fab·ric

fabric stack

By Sarah Moon/ boltneighborhood.com

Sarah Moon, boltneighborhood.com

Michelle Sinclair/Flickr

Michelle Sinclair/Flickr

 

Day 13 of the 30 days, 30 words challenge, and we are talking about clothes. Which is great, because I happen to love clothes.

 

fab·ric  \ˈfabrik\  n.  [MF fabrique, fr. L fabrica workshop, structure]  1 :  STRUCTURE, FRAMEWORK  <the ~ of society>  2 :  CLOTH; also: a material that resembles cloth.

 

sew

Teresa Duffy

dresspatternbackskirtsflickrwomendressesfromflickrivercom

ladiestopsfrommyflickrivercom

 

 

Every seam sewn tells a story. It is the story of hands pulling fabric tight and moving folds slowly forward. These fingers threading needles. These fingers pricked by accident. These hands undulating like waves, pushing fabric through. Every pattern echoes with the mind who imagined it–where to tuck and pin, where to leave holes for buttons, where to allow extra room. The pattern was made by Simplicity on thin white paper or it was made out of newsprint, a mother holding the black and gray paper against her children’s backs. A tailor drew white highway lines with chalk where the seams should be. A milliner measured the circumference of someone’s head for a new fedora.

 

Every garment has a history. The satin baby blanket in our crib, the ruffles on cotton Easter dresses, the little seersucker shorts, the Fun Run t-shirts, the pressed linen pants, the silk necktie, the itchy wool uniform skirt, the polyester gym shorts, the pantyhose, the green velvet sweet sixteen dress, the first pair of jeans we bought with our own money. These garments tell us the stories of who we were, who we thought we were, who we are, who we think we are, who we are–constantly in the state of–becoming. Thrift stores racks teem with records of intimate moments: first kisses, first little league games, dance recitals, costume parties, first dates, too many proms to count, weddings, divorces, first steps and last ones. Moments remembered or forgotten. Moments we wish we could remember or wish we could forget.

 

Every wardrobe is in a state of flux. Clothing passes in and our of our closet. We exchange with friends, we shop and trade the old for the new, we donate to Goodwill. Our closets track the patterns of our lives. We stack the things we think we might fit into again at the bottom. We tuck that item that looked so great on us at the store, but not so great on us here, at the back. We shift and rearrange as we move in the things that are us and move out the things that no longer meet that criteria. During spring cleaning, we find the sweater of an old lover and sit on the bed for a moment before we, inevitably, hold it up to our nose. Then, we see the shirt our mother gave us for Christmas one year, so thoughtful, so not our color. Or we find the shirt from that time she got it right. Either way, we miss her.  Sometimes, we wait until our favorite t-shirt is completely threadbare to throw it away, and even then, the act feels like a sort of betrayal. We need more hangers and then we need less. We have the clothes we may wear, the clothes we want to wear, and then the clothes we do wear. We allow ourselves categories: comfort, casual, exercise, work, dressy. These pieces create a framework for our days.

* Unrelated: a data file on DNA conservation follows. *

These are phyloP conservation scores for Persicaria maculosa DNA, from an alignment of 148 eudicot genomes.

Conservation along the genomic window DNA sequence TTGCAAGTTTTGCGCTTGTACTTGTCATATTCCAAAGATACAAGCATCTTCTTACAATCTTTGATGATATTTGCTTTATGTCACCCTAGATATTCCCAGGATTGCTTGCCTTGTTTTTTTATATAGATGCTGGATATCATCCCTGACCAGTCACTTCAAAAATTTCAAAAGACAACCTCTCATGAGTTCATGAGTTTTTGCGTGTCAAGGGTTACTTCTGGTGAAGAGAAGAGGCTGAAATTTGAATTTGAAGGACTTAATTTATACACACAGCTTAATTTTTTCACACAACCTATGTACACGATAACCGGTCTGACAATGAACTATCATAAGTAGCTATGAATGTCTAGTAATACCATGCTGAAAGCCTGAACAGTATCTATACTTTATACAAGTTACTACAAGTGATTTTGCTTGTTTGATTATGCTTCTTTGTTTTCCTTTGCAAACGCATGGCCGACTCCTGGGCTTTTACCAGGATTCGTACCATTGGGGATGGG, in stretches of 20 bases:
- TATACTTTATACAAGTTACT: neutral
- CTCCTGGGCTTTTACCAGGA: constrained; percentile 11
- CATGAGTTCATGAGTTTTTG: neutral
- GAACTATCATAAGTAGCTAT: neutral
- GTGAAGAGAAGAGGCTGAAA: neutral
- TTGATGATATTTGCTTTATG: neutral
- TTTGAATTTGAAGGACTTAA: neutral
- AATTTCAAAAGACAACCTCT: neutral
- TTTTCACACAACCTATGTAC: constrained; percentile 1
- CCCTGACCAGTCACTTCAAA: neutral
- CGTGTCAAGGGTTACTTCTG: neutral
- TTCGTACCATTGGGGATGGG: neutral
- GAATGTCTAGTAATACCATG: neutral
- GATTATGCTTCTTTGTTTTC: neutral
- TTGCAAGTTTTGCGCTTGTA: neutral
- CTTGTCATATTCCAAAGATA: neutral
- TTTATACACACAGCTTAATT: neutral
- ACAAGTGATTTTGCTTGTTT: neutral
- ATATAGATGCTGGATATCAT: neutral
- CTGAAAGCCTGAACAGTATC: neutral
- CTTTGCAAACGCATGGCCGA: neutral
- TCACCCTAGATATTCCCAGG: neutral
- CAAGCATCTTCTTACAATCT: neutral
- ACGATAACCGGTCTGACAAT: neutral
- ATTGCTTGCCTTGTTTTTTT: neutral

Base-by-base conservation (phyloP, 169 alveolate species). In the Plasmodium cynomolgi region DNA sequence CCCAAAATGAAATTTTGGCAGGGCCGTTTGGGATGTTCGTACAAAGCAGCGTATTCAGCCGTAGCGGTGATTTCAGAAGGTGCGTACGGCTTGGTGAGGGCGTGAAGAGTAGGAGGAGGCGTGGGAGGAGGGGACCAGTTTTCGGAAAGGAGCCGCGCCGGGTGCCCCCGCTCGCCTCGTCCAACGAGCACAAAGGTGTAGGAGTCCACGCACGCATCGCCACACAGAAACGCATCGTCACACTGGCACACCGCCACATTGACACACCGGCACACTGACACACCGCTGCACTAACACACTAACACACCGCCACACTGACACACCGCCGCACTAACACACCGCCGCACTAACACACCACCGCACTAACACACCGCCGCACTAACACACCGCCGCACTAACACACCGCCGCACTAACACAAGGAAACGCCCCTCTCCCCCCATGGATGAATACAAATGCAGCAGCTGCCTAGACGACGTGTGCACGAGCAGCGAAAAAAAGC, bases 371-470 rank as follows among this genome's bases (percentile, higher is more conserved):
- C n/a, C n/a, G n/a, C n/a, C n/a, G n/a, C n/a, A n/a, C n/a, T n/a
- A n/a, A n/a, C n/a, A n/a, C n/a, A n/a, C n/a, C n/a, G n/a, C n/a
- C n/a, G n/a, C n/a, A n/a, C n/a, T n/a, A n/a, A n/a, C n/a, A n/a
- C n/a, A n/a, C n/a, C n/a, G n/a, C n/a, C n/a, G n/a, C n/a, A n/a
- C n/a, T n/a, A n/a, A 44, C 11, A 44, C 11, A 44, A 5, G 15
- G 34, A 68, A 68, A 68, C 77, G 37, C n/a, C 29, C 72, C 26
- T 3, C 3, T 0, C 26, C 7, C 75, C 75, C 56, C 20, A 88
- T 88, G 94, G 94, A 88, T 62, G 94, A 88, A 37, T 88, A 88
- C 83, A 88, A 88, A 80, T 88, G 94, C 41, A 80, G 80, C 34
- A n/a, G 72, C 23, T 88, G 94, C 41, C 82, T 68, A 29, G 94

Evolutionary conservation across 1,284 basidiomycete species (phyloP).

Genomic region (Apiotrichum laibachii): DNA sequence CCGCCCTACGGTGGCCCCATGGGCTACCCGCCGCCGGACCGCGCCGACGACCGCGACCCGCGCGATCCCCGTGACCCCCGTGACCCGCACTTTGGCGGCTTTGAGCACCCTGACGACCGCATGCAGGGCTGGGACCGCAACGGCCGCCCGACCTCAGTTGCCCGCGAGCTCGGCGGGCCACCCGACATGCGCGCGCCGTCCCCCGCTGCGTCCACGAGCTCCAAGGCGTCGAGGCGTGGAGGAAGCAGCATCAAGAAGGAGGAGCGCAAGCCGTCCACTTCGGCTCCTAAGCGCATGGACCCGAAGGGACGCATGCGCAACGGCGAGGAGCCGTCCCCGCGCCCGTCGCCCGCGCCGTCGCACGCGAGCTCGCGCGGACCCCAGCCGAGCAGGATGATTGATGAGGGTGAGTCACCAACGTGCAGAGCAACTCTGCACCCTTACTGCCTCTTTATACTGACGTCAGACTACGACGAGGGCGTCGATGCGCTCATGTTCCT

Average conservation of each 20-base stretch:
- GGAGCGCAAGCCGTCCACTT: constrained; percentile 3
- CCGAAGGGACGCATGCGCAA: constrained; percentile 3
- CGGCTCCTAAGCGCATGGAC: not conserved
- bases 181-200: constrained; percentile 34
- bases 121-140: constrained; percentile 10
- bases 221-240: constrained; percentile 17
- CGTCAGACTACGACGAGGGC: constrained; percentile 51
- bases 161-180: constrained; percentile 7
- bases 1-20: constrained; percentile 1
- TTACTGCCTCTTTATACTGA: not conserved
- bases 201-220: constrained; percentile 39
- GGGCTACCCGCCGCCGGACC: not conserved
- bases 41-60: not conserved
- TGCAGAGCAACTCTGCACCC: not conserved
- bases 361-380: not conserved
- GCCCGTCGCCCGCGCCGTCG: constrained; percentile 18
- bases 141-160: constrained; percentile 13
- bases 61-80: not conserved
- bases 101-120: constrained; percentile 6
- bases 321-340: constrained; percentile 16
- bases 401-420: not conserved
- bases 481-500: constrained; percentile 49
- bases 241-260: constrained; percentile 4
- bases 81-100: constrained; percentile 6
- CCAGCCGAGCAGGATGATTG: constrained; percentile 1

Every morning begins with a question. Before what will I do today and before what will I accomplish, the first question we ask ourselves in the morning is “what am I going to wear?” We agonize about it or we just throw something on, but no matter how much time it takes, this act is a sort of ceremony. We guess the weather or we step outside to check or we look it up on our phone. We open the door and evaluate. We shift hangers or we remove pants from a stack. We pull out the ironing board or we don’t. We toss the discarded options on our bed or we hang them up right away. We think about what we are doing that day and what will be most practical. We assess and we choose. Then we clothe ourselves in our choices and go about our day.

 

 

 

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